If you’re making the switch from a tent to a hammock, the transition can be awkward at best. It took me several weeks before I got the hang of getting in and out of my hammock. Nestling comfortably in my sleeping bag as I gazed down six feet, realizing I left my headlamp, book, or fleece on the ground. #FTW! However, once you get the hang of it (pun intended) you’ll never want to sleep on the ground again. Getting in and out of a hammock can be tricky and intimidating but if you follow a few of these rules, your hammock experience will be off to a good start.
With a hot cup of tea
There’s nothing more relaxing than laying back with a cup of tea. However, I don’t recommend trying to get into your hammock while holding a cup of tea, coffee, or anything hot. There’s nothing relaxing about a second degree burn to the chest or arms.
If you’re tall enough to jump into a hammock it’s probably best you don’t, unless you have the reflexes of a cat. One thing that hammocks have that beds do not is the power of swing. So even if you made it into the hammock, the chances of staying in it are pretty minimal.
When you’ve tied it to, in essence, a twig
Speaking from experience, it is always smart to test the hammock before entering it. Check and make sure the tree you tied it to is not dead, newly planted, or small and brittle. Nothing is more jolting than resting your head right as your hammock is falling to earth.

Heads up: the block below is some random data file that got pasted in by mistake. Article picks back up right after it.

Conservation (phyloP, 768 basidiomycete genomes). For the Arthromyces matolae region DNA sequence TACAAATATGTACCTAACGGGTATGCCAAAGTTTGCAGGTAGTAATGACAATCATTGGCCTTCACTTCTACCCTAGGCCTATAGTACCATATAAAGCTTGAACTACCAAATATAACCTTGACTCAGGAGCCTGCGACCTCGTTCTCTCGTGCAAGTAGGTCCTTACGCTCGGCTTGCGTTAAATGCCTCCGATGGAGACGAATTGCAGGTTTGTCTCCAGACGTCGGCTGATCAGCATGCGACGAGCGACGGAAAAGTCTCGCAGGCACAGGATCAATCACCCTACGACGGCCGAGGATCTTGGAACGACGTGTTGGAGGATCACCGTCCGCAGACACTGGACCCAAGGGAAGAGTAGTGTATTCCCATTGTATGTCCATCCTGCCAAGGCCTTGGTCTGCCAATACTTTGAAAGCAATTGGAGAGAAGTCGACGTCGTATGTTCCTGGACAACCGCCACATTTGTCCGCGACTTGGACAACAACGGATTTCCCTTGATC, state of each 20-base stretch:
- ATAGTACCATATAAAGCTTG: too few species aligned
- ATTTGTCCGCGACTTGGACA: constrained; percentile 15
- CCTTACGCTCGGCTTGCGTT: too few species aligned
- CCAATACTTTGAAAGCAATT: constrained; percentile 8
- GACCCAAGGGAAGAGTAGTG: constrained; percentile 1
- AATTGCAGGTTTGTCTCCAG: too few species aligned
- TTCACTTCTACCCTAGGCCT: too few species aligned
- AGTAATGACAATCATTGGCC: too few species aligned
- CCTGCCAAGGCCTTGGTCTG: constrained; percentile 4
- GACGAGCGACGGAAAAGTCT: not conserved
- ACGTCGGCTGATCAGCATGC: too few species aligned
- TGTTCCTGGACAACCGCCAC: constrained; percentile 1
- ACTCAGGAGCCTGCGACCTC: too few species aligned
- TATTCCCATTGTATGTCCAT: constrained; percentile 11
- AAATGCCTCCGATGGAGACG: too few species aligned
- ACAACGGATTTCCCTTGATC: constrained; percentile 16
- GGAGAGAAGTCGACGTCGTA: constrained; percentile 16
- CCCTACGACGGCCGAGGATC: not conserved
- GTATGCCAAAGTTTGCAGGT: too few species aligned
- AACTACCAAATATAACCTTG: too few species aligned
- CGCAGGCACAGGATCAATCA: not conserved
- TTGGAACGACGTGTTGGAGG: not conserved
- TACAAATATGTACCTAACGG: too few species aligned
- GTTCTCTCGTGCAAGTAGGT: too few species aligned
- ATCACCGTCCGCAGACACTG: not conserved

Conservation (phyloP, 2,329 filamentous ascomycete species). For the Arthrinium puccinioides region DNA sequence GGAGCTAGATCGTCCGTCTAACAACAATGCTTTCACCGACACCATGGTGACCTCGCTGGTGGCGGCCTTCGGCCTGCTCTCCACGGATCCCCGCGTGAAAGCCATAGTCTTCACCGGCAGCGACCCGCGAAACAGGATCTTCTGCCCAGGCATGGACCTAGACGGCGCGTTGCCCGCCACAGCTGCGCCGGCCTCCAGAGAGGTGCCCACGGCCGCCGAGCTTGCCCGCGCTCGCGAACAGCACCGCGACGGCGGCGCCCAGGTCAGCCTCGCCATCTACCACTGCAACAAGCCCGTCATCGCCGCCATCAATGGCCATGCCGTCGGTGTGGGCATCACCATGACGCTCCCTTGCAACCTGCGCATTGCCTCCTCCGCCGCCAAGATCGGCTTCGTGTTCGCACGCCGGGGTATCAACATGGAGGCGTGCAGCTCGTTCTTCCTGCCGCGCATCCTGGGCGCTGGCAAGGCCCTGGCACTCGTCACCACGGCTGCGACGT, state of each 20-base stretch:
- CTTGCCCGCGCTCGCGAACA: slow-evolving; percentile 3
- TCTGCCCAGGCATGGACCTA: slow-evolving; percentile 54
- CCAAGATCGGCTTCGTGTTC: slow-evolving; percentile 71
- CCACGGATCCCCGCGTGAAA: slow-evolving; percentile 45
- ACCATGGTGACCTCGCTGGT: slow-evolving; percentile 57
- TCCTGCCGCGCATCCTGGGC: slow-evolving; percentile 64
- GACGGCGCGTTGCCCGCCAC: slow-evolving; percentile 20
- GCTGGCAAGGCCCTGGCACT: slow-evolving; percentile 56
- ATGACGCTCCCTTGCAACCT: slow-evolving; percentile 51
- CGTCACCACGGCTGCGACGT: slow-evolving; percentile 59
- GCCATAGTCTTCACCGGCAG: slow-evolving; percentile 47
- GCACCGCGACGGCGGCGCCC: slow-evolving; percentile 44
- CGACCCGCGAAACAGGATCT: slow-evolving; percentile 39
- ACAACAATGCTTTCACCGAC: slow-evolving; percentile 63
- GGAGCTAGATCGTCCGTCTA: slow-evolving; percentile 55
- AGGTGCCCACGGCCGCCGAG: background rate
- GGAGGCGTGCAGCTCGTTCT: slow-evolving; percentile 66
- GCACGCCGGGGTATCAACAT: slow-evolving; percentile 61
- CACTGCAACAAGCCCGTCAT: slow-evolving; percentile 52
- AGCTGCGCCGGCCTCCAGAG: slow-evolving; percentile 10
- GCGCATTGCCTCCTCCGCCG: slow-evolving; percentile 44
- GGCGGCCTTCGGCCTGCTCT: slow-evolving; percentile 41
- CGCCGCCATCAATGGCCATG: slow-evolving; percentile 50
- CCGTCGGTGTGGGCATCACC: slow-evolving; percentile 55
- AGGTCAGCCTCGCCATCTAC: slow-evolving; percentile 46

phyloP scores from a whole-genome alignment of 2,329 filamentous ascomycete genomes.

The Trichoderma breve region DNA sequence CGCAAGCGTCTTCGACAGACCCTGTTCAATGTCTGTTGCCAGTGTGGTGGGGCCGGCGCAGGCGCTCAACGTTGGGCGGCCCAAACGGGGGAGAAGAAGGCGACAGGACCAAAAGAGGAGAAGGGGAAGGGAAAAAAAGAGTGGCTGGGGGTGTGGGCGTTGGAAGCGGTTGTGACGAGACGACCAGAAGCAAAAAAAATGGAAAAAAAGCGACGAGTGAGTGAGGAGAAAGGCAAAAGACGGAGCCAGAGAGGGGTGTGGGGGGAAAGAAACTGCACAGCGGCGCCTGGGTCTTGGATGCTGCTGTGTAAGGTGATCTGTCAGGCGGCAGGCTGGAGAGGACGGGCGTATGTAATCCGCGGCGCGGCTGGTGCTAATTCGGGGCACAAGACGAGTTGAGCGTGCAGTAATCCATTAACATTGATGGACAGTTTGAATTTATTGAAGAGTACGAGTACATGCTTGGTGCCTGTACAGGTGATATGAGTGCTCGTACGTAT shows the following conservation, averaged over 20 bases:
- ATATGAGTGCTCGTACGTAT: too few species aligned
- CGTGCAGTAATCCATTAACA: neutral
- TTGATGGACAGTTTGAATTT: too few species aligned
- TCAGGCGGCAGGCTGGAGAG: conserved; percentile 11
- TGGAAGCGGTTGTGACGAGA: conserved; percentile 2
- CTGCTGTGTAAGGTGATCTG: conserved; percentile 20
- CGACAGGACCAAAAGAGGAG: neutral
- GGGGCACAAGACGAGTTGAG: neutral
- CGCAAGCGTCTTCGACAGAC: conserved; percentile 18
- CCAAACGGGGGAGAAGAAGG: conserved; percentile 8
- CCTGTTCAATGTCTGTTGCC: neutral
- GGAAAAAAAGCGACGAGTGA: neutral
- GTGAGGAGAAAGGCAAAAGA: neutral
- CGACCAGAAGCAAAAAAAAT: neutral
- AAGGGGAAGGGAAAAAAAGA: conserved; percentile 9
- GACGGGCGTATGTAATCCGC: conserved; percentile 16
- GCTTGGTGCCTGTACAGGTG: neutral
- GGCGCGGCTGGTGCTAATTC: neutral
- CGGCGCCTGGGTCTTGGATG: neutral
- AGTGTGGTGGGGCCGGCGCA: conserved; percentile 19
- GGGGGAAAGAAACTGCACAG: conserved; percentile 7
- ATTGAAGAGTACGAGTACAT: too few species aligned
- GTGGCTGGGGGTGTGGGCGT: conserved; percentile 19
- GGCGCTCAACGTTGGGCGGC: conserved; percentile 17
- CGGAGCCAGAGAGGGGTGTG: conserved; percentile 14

Two at a time
So you bought that two-person hammock with someone special in mind and now it’s time to cash in on your investment. If you are trying to snuggle up with your honey, get in the hammock one at a time. Much like a boat, it’s a lot easier to get in when someone else is holding it steady. If you’re in a hurry, tie your hammock low to the ground in advance and let the fun begin.
Sharing a drink with your buddies in the woods can be a magical time. Getting into a hammock while hammered is less than magical. Navigating from feet on the ground to whole body in the air can be tricky even while sober, so before you enter your hammock drunk, maybe ask your friends to spot you. It could help you save face, literally.
Without realizing you’re in mid-air
It’s the middle of the night and you wake up with the urge to pee. While in a tent you can just unzip your sleeping bag and roll off your air mattress. If you attempted that on your hammock, you’ll probably land face down. So allow yourself some time to get used to the idea of sleeping in mid-air and be wary the first few nights you use it if you’re making some midnight trips to the bathroom.